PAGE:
Mexican Granola with Cocao Nibs and Pumpkin Seeds
Clumpy Mexican granola with cocoa nibs and pumpkins! A salty and naturally sweetened healthy granola that is packed with texture and delicious add-ins, including coconut, peanuts, puffed amaranth, and cinnamon.
I’m very excited to tell you about today’s granola! It is my first granola recipe to date, and it is a pretty exciting one at that. This is not your average, everyday granola filled with the standard mix-in’s.
It is a Mexican granola inspired by my culinary idol, Rick Bayless. I’ll refrain from waxing poetic about how much I love that guy (please, oh please, try this authentic Mexican tortilla soup!). I’ve already done that once before on this blog and I won’t do that to you again.
Instead, I’ll tell you about this granola! So many things happening in this bowl, I’m not quite sure where to start.
Let me start off by saying that Rick Bayless makes his own granola, so I didn’t invent this concept. Yes, it’s a thing and the package stares at me tauntingly every time I walk down the cereal aisle of my local grocery store.
The name immediately caught my eye: Mexican granola. Mexican granola? What does that even mean? I’ll tell you.
Upon further inspection (if you ever spot me in a grocery store, I’m doing some version of this) of the package, I discovered that this Mexican-style granola contained all sorts of interesting and nutritious ingredients: puffed amaranth, peanuts, unsweetened coconut, cocao nibs (!), pumpkin (aka. pepita) seeds, red flame raisins, and cinnamon.
I was totally intrigued, but torn. The cocao nib addition was calling my name, but I wasn’t particularly excited at the idea of spending almost seven dollars on a small package of specialty granola, especially when I had practically every single one of those ingredients sitting in my pantry at home.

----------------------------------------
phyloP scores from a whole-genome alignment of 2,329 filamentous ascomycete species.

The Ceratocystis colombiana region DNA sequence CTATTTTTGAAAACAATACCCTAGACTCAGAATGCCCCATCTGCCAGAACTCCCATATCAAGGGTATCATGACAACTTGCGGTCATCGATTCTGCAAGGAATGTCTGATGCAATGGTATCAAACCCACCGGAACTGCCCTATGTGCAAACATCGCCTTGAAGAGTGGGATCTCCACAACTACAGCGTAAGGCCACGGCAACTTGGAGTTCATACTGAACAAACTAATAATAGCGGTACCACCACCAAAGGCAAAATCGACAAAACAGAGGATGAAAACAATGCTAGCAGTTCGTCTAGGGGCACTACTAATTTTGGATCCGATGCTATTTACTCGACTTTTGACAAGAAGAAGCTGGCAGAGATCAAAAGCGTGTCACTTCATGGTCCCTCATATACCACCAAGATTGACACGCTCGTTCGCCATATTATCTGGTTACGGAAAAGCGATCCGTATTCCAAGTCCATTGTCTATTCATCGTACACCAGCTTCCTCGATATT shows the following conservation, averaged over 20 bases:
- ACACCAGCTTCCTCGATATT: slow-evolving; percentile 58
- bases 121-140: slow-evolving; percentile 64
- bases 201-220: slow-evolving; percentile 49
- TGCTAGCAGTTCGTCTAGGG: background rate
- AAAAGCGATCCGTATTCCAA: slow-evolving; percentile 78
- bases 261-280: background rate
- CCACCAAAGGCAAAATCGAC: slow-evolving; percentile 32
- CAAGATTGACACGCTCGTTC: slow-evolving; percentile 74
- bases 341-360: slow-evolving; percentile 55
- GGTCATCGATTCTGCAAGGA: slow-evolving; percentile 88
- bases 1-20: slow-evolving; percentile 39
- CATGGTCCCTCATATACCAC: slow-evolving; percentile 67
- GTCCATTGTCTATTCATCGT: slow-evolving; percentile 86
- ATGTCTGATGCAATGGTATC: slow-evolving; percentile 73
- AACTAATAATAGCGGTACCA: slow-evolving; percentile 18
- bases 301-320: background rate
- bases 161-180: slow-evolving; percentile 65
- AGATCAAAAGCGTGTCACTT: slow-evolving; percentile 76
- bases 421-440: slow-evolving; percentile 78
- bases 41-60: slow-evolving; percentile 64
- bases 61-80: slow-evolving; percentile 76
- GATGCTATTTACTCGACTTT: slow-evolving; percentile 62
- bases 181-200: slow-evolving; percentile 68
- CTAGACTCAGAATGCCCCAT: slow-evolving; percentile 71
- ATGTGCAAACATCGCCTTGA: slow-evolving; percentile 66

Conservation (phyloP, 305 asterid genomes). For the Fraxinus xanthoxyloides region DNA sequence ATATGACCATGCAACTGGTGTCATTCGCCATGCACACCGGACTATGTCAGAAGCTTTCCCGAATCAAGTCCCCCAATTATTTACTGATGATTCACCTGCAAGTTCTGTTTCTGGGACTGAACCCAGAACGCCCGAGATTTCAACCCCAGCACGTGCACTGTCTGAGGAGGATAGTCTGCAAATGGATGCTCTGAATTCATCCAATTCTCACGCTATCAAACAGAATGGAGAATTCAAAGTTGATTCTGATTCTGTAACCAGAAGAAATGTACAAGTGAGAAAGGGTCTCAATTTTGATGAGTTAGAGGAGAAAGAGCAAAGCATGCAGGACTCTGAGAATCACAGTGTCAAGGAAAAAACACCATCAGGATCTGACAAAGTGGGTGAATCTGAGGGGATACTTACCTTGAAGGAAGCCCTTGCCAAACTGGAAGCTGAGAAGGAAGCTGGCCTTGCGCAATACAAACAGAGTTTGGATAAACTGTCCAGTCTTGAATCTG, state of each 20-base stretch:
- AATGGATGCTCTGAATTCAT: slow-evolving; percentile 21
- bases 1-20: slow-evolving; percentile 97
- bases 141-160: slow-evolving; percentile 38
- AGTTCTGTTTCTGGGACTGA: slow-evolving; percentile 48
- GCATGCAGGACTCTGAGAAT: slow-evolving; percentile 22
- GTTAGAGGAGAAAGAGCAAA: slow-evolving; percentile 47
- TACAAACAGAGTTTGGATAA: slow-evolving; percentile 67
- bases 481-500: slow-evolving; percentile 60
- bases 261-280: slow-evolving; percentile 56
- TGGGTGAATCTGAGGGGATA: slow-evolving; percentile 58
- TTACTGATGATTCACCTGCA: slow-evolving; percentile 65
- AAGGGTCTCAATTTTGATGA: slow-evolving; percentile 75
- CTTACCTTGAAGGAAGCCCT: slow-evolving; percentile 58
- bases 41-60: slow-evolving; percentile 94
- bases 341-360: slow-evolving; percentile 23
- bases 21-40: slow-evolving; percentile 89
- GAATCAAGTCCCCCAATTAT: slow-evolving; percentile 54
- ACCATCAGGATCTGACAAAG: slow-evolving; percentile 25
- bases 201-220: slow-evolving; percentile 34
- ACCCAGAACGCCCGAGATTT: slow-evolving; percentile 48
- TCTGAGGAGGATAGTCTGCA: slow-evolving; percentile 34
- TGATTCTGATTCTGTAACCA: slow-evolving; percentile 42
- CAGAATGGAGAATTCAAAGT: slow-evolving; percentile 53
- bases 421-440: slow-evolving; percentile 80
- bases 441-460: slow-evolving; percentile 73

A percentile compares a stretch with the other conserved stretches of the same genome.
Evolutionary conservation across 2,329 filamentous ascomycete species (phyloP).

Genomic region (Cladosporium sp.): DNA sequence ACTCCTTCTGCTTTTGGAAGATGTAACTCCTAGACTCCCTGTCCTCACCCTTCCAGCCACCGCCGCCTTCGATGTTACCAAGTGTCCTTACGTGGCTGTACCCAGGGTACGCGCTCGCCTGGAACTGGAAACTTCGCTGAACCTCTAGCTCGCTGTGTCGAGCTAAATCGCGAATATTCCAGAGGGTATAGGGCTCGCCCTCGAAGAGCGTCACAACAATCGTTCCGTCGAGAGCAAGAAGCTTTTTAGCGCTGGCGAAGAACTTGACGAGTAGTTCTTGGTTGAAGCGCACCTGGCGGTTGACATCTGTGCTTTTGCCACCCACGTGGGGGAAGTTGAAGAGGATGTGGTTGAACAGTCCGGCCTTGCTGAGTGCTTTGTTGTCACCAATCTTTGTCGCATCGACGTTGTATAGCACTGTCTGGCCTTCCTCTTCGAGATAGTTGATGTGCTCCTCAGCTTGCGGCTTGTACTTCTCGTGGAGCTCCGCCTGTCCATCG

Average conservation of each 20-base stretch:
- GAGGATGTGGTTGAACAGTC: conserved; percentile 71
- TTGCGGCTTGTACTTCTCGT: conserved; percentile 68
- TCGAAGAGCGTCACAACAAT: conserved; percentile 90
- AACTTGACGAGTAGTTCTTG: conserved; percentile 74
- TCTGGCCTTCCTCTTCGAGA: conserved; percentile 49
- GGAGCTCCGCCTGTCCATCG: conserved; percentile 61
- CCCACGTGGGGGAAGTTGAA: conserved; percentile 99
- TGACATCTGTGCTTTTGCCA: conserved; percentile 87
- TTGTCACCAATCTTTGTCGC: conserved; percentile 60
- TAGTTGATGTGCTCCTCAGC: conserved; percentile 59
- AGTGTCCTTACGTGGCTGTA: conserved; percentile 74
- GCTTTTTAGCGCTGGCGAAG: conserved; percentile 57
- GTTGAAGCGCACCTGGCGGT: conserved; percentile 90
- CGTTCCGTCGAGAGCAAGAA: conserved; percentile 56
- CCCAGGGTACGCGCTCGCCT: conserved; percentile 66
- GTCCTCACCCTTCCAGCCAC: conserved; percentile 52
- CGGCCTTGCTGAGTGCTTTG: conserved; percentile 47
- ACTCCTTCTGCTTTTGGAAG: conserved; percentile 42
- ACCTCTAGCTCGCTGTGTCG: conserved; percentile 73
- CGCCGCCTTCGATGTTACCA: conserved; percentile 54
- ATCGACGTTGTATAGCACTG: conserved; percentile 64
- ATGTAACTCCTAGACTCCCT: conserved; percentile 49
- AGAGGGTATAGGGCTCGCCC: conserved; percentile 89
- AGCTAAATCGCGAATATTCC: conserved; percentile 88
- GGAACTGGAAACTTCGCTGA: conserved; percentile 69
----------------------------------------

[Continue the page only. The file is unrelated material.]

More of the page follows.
So, fast forward a few recipe tests later (and several amaranth puffing trials) and this granola recipe was born. Voila!
If any of you have made homemade granola, you know that is quite possibly one of the easiest things to bake in your kitchen. You can pretty much throw together the ingredients in minutes and it doesn’t require any prep or equipment other than a sheet pan, large mixing bowl, and spoon.
This granola recipe is equally as easy, but requires a tiny bit more work and effort. Today’s ingredient list is admittedly more fancy. I recommend trying to buy the ingredients (pumpkin seeds, coconut, amaranth, etc.) from the bulk bin section, as it will be considerably more wallet-friendly. The good news is that most of these ingredients will last for a long time, so you will get a lot of use out of them!
The trickiest part to this recipe is puffing the raw amaranth. It is similar in process to popping homemade popcorn (except you do not add any fat). You can buy raw amaranth at most grocery stores in the bulk grain section, or Bob’s Red Mill sells it in bags.
You can skip this ingredient entirely, but it does add texture and lots of nutrition to this granola. As an aside, only 1/4 cup of raw amaranth contains 7 ingredients of dietary fiber, 8 grains of protein, and 20% of your iron needs. You can also substitute with the slightly larger puffed millet (which you can buy at most Whole Foods or specialty stores).
If you are going to try your hand at puffing amaranth, I highly recommend checking out this post by my friend, Ashley!
My favorite thing about making homemade granola is that it allows you to control the sweetness to your own taste, which I love, as I’m personally not a fan of super sweet granola.